What makes the tug-of-war all the tenser is that all parties are deeply sympathetic, thanks to the time taken by the series to make their circumstances and drives known. What makes Chihayafuru special is that it knows every player has their own reasons to keep competing, and these reasons inform the games played. Taichi originally started playing to be closer to Chihaya and to compete with Arata, while to Arata, the game is the most important bond he still has to his deceased grandfather. Beyond the central trio, some play to bring glory to their school or teacher, others because they love the poems, or because the community finally gave them a place to fit in, and a thousand reasons in between.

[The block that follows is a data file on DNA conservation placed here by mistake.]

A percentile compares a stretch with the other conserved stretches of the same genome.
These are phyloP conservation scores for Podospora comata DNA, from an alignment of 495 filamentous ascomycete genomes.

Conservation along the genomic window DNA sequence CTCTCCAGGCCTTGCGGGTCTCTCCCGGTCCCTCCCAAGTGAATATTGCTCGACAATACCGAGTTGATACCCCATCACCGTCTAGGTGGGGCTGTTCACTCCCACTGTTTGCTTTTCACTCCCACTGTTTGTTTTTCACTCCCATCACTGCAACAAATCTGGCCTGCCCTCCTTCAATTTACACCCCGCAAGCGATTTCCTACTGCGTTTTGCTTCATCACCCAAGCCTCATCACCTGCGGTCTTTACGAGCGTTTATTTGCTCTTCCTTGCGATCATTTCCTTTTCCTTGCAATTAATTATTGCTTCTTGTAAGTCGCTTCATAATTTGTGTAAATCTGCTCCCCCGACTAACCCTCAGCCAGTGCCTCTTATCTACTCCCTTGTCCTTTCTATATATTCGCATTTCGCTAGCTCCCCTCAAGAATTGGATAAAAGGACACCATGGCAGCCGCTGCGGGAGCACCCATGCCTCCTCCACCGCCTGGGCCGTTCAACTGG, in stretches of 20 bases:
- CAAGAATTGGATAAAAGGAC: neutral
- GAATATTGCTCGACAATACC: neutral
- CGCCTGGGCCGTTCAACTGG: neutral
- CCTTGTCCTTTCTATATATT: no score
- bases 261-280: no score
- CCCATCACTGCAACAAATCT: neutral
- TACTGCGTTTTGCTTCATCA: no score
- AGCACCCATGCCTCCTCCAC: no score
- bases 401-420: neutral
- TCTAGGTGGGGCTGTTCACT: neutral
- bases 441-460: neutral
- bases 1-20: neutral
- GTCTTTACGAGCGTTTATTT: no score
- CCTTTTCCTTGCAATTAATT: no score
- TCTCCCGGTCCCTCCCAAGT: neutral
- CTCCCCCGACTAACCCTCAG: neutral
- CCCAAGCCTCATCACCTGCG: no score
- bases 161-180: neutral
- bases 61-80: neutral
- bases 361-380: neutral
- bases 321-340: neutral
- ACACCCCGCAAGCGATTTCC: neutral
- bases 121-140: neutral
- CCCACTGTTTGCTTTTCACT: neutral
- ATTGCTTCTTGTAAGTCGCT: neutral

The sensitivity to the inner lives of its characters marks Chihayafuru as great shoujo but also leads to a truly exciting viewing of its sport. It’s easy to become invested in the matches of karuta, despite never having heard it before watching the series, because we are already invested in the characters playing.
In making the matches interesting, Chihayafuru does not stop there. The personalities and motivations of the characters also inform how they play karuta, so that each match becomes a clash of strategies as well as a clash of wills. Chihaya, for example, has extraordinarily good hearing, so her impulsiveness becomes a strength more than a weakness. On the other hand, that honesty of hers means she has difficulty contesting cards when it isn’t clear who got to them first.